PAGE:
Sustainable Agricultural Development across Value Chains
Agriculture is a major component of the Egyptian economy, contributing up to 14.5 percent of GDP and 28 percent of all jobs, including 45 percent of all women in the workforce. The sector is dominated by small farms, which use traditional practices that do not comply with internationally recognized standards. As a result, farmers experience increased production costs, reduced yields, decreased soil fertility and limited marketing opportunities. The Feed the Future Egypt Food Security and Agribusiness Support Project (FAS) is implemented by CNFA and funded through the VEGA LWA. The program will improve food security and increase incomes for at least 14,000 Upper Egyptian smallholder farmers and small agribusinesses across several crop value chains.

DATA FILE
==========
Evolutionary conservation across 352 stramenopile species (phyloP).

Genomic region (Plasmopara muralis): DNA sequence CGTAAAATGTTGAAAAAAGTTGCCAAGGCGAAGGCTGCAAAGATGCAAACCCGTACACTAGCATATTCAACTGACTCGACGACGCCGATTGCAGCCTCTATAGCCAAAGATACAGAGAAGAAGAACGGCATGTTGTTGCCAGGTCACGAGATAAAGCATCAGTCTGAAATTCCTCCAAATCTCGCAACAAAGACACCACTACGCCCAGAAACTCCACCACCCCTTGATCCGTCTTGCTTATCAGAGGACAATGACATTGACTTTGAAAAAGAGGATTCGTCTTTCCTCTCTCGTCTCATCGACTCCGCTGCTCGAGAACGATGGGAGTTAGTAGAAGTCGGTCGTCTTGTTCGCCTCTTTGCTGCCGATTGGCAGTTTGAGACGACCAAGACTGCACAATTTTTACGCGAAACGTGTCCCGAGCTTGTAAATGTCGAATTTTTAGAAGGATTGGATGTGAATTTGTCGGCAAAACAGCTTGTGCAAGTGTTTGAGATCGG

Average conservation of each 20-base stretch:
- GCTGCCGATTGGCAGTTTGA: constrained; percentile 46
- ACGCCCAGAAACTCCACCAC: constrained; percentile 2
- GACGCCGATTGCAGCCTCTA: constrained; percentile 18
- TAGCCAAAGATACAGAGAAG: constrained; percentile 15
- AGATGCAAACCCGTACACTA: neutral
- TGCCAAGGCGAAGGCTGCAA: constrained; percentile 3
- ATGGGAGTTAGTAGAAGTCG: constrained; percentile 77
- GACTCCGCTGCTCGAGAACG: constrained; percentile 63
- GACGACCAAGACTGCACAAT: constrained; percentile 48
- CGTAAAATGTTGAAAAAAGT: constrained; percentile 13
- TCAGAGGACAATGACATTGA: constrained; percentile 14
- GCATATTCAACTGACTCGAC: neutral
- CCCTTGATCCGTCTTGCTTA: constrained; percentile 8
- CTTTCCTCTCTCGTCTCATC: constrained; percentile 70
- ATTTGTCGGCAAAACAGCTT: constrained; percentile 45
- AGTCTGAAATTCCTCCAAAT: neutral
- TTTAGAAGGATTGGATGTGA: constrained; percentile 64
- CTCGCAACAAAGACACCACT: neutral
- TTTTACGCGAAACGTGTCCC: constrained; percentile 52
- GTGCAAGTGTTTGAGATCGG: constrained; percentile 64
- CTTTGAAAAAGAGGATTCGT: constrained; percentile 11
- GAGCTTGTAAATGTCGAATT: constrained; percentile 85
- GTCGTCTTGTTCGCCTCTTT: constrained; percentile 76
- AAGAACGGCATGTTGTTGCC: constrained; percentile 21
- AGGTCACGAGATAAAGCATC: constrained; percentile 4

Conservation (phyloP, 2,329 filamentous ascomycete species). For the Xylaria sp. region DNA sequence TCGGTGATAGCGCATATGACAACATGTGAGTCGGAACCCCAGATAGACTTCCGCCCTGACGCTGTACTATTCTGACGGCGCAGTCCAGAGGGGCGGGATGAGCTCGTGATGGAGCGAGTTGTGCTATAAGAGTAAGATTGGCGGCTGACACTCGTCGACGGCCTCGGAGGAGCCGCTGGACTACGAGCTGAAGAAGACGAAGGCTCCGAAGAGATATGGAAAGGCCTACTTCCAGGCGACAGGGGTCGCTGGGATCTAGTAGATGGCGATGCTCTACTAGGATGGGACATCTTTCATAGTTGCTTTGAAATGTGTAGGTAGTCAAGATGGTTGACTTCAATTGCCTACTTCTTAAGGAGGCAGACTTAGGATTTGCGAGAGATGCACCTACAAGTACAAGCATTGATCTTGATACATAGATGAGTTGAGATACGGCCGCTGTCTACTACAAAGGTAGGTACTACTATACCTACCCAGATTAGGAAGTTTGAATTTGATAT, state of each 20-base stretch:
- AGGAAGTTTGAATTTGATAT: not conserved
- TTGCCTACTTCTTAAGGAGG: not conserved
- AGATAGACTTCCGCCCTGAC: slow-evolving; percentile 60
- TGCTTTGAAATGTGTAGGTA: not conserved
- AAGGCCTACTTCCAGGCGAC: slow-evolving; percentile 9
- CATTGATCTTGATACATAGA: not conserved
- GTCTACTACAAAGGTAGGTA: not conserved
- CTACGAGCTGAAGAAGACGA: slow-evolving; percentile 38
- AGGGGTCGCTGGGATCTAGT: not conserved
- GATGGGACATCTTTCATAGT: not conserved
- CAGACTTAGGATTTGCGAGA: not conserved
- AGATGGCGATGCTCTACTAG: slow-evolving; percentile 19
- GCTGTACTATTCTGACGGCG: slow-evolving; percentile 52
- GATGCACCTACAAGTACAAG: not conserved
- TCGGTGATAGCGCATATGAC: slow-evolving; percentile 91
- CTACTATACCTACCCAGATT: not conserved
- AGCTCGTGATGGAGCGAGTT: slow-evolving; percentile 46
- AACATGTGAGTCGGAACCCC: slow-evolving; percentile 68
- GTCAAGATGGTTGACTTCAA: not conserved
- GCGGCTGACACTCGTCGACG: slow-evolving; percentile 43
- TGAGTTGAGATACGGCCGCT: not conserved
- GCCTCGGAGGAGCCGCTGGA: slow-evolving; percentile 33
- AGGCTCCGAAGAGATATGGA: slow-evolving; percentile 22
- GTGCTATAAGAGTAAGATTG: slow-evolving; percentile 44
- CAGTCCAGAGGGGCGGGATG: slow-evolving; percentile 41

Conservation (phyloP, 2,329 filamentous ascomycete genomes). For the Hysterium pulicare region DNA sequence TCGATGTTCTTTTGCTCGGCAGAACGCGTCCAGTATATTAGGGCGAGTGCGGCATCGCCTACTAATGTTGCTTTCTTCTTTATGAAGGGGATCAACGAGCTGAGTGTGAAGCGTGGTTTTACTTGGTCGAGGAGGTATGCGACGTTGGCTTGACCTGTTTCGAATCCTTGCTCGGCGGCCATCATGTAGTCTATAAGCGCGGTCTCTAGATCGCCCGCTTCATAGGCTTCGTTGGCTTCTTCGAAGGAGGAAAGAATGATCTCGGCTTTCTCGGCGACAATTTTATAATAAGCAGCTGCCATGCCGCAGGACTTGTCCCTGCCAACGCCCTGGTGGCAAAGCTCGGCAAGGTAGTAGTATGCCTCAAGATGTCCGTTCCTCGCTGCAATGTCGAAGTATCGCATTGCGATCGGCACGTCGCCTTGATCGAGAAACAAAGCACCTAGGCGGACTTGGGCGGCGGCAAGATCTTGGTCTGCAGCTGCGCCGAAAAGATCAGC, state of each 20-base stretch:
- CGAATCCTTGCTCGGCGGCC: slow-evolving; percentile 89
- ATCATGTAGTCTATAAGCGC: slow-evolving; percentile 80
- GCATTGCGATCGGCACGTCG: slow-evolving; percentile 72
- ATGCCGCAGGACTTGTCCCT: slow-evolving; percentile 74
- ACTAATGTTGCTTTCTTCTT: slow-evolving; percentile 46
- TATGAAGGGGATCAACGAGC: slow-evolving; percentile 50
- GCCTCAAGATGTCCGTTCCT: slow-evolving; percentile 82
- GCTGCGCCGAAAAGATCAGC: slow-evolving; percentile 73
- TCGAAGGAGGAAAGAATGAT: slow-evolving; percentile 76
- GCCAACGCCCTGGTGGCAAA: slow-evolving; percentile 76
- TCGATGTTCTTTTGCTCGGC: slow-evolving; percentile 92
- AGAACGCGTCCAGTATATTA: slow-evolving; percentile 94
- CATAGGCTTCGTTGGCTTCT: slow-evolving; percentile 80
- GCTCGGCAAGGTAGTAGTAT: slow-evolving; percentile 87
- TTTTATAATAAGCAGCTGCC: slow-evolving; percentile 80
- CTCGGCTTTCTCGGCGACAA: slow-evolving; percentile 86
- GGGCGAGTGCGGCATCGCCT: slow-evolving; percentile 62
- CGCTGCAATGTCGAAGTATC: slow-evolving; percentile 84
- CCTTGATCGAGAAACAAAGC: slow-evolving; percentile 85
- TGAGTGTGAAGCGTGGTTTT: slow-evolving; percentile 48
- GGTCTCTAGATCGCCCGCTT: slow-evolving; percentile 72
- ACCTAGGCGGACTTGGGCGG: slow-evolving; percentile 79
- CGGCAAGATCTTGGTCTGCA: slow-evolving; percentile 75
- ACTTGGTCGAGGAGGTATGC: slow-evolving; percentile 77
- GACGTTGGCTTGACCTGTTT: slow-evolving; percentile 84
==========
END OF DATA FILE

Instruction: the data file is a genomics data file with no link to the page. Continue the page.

From 2016 to 2020, the program will demonstrate that it is economically and socially feasible to achieve sustained growth in the region through an agricultural value chain approach. This approach will improve horticulture productivity, access to markets, value-adding activities and commercial linkages with input and service suppliers. Inclusive growth in the agricultural sector will increase incomes of smallholder farmers and small agribusinesses, leading to improved health and educational opportunities for women and youth as well as higher household purchasing power.
The market-driven approach of the project is supported by by four interrelated components: 1) improved on-farm production, 2) more efficient post-harvest processes, 3) improved marketing of agriculture crops and products, and 4) improved nutritional status, especially for women and children. In addition to the major components, there are also a number of supporting cross-cutting themes including systems strengthening for input suppliers; agriculture processors and support services; a focus on end markets and demand; an understanding of the role of value chain governance; a market systems perspective; recognition of the importance of inter-firm relationships and stakeholder participation; policy and enabling environment; gender inclusivity; and leveraging proven ICT capabilities to bring interventions to scale.